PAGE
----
22 AUGUST 1885, Page 3

Lord Iddesleigh was received with great enthusiasm in Devonshire yesterday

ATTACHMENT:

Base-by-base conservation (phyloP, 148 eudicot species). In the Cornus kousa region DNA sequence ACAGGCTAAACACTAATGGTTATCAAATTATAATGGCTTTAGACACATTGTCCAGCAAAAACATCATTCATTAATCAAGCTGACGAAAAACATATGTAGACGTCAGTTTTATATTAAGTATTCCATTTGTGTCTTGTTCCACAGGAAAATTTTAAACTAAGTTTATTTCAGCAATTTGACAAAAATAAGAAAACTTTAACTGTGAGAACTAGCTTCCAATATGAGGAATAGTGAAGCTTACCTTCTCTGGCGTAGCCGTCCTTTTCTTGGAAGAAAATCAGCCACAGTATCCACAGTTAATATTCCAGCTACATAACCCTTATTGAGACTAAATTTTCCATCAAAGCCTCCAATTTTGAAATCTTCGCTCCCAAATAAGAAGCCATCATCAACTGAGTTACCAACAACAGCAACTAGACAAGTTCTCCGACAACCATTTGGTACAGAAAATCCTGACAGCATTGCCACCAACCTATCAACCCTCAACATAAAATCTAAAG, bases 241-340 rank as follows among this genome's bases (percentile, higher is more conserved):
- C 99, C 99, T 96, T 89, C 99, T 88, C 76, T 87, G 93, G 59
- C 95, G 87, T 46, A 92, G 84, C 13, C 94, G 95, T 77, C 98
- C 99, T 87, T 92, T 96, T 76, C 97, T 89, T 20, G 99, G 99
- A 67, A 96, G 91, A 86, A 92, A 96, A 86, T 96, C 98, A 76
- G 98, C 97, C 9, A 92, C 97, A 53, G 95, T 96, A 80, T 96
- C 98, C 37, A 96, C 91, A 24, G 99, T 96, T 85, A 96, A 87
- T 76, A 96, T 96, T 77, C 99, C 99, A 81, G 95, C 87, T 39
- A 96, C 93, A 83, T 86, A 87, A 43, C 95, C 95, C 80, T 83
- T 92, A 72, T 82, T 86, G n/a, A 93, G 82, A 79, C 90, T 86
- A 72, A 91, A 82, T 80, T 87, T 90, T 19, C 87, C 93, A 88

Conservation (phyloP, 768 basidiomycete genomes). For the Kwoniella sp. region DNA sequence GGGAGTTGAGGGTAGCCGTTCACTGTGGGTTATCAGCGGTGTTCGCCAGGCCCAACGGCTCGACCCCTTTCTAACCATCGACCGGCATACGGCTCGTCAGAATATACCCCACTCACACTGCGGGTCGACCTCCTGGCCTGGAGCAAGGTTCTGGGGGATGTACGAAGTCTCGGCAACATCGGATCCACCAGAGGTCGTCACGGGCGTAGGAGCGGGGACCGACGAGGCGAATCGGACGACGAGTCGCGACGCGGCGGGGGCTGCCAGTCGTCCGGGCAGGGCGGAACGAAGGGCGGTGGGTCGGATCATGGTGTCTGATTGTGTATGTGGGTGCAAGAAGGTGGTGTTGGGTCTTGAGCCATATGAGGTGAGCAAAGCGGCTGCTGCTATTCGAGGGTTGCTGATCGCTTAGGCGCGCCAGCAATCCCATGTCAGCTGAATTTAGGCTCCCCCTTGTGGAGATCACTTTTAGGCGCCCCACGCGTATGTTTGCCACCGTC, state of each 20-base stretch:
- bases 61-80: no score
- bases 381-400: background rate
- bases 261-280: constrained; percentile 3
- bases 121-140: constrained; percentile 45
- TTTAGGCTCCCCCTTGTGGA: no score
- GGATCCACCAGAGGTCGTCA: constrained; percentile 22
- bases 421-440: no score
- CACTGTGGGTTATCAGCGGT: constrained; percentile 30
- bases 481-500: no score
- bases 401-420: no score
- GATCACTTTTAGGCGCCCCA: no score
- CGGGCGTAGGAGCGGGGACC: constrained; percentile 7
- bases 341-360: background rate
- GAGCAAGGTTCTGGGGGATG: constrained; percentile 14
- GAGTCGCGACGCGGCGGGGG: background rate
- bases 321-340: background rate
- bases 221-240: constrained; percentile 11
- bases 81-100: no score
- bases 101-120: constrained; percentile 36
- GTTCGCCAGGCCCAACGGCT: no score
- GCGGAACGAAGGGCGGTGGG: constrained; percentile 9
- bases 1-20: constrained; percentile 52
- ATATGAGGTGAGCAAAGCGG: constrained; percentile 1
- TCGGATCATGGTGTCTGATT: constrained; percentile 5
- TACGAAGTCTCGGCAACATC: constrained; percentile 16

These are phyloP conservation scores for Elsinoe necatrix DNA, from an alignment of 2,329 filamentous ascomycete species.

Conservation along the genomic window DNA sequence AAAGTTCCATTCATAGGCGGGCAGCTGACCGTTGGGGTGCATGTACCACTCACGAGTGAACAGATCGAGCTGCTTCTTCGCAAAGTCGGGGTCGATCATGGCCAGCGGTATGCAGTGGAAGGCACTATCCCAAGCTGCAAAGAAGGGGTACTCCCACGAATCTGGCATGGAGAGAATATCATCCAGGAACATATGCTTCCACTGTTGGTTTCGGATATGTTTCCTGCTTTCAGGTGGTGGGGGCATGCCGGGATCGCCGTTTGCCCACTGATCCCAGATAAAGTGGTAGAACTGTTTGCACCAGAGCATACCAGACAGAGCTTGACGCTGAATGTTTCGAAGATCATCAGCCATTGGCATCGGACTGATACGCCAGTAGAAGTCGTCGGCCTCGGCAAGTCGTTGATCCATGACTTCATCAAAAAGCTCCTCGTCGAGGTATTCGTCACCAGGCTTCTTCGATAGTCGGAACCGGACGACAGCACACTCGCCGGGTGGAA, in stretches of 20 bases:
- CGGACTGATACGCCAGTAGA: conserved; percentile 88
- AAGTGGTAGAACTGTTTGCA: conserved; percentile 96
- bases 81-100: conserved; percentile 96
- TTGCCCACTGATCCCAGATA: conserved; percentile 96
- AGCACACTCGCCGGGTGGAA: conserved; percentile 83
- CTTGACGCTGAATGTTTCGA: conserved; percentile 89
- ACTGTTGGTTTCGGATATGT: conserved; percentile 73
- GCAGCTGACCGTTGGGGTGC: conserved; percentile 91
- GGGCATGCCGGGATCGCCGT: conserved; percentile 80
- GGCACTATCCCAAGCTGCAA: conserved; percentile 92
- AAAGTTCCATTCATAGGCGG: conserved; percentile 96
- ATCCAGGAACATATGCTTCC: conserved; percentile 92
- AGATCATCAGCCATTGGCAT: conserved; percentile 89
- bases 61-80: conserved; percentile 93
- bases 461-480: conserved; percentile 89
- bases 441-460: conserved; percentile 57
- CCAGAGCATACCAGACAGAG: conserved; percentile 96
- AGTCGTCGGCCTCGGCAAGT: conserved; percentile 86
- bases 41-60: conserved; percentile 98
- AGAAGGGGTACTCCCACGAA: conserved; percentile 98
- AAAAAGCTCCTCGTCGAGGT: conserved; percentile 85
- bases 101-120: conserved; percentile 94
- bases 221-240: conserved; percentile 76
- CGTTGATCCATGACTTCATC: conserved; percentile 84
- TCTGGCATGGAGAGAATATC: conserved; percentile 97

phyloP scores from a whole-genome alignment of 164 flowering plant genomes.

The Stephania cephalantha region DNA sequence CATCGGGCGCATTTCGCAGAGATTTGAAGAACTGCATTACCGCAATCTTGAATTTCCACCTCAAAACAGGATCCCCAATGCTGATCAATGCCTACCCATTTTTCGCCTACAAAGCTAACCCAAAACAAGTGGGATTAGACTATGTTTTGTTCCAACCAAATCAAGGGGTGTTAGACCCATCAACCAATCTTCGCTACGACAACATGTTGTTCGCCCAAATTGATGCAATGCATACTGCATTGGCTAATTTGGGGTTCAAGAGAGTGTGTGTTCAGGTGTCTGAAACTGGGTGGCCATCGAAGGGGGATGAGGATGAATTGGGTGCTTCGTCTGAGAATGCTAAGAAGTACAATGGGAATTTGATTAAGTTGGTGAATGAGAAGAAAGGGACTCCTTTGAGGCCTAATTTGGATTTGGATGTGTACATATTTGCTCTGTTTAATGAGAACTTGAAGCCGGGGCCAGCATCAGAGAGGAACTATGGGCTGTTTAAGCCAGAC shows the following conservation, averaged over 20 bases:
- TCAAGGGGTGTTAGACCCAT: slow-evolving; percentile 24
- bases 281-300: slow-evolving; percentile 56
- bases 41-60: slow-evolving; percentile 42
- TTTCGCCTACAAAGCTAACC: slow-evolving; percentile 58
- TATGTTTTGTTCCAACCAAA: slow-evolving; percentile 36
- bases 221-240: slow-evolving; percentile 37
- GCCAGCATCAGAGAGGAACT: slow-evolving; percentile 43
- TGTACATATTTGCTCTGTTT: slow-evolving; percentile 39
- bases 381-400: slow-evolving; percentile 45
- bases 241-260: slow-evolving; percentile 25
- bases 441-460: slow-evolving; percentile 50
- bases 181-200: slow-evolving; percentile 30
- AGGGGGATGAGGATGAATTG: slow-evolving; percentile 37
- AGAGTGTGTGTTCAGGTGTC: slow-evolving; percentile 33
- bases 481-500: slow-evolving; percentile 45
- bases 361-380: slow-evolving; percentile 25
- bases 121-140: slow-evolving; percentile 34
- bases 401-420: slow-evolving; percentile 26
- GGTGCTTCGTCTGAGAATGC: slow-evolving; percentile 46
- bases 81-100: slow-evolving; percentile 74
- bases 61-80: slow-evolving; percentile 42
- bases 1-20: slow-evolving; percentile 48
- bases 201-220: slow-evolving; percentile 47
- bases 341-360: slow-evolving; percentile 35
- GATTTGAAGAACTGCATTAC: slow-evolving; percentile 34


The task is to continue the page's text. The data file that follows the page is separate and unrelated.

week, when he went home on the con- clusion of the Session, and was welcomed to his new title and to his well-earned leisure by a host of neighbours and friends. His account of the formation of the new Administration was char- acteristic enough, perfectly genuine as regarded his own share in it, very much idealised as regards the motive of the new Ministry in general. He had thought, he said, that " no personal consideration ought to be allowed to stand in the way of the great task which the Queen had committed to Lord Salisbury of forming an Administration. We held this doctrine, this truth, which I believe to be the cardinal truth of politics, that you ought not to think so much of who is to have the honour of doing the thing, as to see that what is necessary and right for the country is done." That is very just and very disinterested, and Sir Stafford Northcote became Lord Iddesleigh because he was thus heartily disinterested. But when he goes on to say that Lord Salisbury undertook the Administration because, if he had not done so, the affairs of this country might have been left " without rulers and guides," he romances. There was no sort of danger of that. Lord Salisbury undertook the Govern- ment because, on the whole, he preferred to give the Tories a chance of exerting a great influence over the affairs of the nation, to throwing away what might prove a great party opportunity.